postpartum support

The Importance of Transparent Parenting

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When I give a presentation about Village and the realities and challenges of parenthood and working life, I can at times get quite passionate and emotive. The Village Foundation was born of personal experience and research and both elements have details that can bring up emotions, memories, and truths, particularly during question time when I am often asked about my personal experiences. One of the reasons I developed Village, was to create a platform where truths were told and received with openness, understanding, and compassion. The key to starting here is truths being told, and this needs to start with me as the founder, and as an advocate for transparent parenting. I have been very open and vocal about my experiences with postpartum depression 8 years ago and my experiences as a new fulltime working mother over the past 2 years. Not everything I have to say is warm and fuzzy, rather, I deliberately share the things that often go unsaid, that others may find uncomfortable to hear. I’ve chosen not to hide the reality of being a working mum, of being a mum who isn’t a ‘natural’, of being a mum who prefers to work, like so many women and men are forced to do; pretending that all is ok and that they are unchanged by their new reality.


What does this mean? It means that like many working parents, I may not always be 100% focused. I may be thinking about my daughters, torn between the old me and the new me that is up with them all night, comforting them when they’re sad or sick and always partially thinking of them. I may be on the brink. And for me, in this role, it means I will state that I’m exhausted if I’m exhausted, that I’ve had little sleep, that I sometimes forget my train of thought. It means I'll openly state that I love being the ‘secondary' caregiver, that I prefer working to reading stories. It means I will openly state the conflict between loving my girls wholeheartedly and not loving all the daily details. It means I share what I'm feeling and thinking despite how unpleasant or how against the norm it may be. It doesn’t mean I don’t love my work. It doesn’t mean I don’t adore my children. And it doesn’t mean Im not 100% committed. To Both. I challenge the norm, the acceptable, the allowed because it's an illusion that society tells us we ‘should' be, the perfect mothering template. The damage this societal framework does is both explicit and clandestine.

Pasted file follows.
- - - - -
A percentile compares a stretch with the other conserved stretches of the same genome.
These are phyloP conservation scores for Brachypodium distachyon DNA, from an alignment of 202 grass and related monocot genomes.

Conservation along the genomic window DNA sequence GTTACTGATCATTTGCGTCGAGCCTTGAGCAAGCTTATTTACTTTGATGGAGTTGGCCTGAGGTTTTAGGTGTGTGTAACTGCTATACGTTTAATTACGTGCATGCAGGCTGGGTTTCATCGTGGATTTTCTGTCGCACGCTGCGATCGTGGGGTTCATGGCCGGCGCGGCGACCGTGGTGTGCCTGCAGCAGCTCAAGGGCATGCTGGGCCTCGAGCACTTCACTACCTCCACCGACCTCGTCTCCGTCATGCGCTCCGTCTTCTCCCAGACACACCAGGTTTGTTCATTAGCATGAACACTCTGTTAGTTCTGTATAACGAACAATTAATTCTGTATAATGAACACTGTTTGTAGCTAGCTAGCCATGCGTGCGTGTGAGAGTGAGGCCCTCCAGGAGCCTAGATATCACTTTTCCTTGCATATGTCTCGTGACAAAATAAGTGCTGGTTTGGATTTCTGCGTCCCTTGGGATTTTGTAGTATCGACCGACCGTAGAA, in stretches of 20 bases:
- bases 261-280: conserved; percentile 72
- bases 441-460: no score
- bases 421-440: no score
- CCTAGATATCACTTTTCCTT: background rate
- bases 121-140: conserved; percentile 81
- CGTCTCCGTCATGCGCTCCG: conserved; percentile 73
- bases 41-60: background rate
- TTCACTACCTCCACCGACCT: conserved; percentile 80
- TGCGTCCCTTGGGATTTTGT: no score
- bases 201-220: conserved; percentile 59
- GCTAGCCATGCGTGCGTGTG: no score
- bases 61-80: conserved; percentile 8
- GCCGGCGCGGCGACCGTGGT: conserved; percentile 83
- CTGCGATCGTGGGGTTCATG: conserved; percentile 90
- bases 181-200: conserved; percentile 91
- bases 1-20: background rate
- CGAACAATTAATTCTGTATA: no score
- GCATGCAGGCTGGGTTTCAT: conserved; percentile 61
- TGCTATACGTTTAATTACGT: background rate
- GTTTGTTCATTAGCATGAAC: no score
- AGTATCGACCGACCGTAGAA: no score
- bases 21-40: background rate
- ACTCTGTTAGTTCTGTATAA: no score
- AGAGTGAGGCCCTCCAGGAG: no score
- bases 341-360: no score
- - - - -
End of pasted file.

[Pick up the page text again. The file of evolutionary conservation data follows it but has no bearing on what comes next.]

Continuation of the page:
I am deliberate in my honesty and my reality is the reality of many working parents’ lives. Perhaps this is unprofessional, perhaps to my detriment. Perhaps others find it difficult or uncomfortable. Despite this, I strongly believe that it’s imperative to change the existing paradigm. How else do we address the unsaid, if not to say it? I would be inauthentic if I acted otherwise or pretended that I am not often moved to be less than perfectly dispassionate and professional during a presentation or talk.

My telling, however raw or real, does not change the facts.

  • One in 5 women experience postpartum depression.

  • One in 10 men.

  • This has developmental effects on the infant and siblings in the short and long term.

  • These effects flow into the community, the workplace.

  • 80% of mothers experience some form of emotional distress after having a baby.

  • Perinatal mental health costs the Australian industry over $500 million a year in lost

    productivity.

  • The first 4 months back into the workforce after leave are critical to retention.